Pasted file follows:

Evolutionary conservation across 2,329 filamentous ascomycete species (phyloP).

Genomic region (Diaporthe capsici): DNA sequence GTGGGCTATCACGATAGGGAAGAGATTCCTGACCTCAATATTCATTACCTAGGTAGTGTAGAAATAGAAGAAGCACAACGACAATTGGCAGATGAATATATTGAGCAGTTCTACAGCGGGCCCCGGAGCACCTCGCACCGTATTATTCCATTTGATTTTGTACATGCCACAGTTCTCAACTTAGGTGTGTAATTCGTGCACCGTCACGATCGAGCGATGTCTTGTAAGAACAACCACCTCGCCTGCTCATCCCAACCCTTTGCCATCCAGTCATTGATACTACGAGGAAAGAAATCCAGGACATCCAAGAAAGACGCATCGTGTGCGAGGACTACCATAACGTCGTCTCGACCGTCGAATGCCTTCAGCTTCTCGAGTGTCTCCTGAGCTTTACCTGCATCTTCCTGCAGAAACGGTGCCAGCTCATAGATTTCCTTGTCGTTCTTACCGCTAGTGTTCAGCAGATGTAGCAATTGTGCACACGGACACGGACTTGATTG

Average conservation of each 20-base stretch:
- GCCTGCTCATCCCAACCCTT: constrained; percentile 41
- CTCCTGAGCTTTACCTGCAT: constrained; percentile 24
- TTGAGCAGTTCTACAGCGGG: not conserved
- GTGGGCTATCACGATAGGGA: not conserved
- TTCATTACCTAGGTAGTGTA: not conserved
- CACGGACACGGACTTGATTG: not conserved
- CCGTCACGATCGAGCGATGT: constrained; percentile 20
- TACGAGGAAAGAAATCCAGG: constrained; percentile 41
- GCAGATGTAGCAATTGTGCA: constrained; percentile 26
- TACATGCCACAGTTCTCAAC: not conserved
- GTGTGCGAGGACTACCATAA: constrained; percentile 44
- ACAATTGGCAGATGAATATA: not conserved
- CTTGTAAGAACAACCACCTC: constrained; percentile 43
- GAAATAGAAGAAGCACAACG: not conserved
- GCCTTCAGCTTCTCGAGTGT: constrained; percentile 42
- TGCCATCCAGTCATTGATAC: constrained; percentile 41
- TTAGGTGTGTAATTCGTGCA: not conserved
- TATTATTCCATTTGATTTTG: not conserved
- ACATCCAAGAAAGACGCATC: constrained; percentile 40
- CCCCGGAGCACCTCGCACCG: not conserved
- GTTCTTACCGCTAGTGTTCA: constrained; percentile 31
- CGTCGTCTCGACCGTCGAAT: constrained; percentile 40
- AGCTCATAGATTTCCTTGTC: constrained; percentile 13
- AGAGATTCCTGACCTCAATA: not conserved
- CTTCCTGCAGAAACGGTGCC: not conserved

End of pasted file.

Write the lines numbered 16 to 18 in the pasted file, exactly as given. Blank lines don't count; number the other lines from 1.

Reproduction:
- CTTGTAAGAACAACCACCTC: constrained; percentile 43
- GAAATAGAAGAAGCACAACG: not conserved
- GCCTTCAGCTTCTCGAGTGT: constrained; percentile 42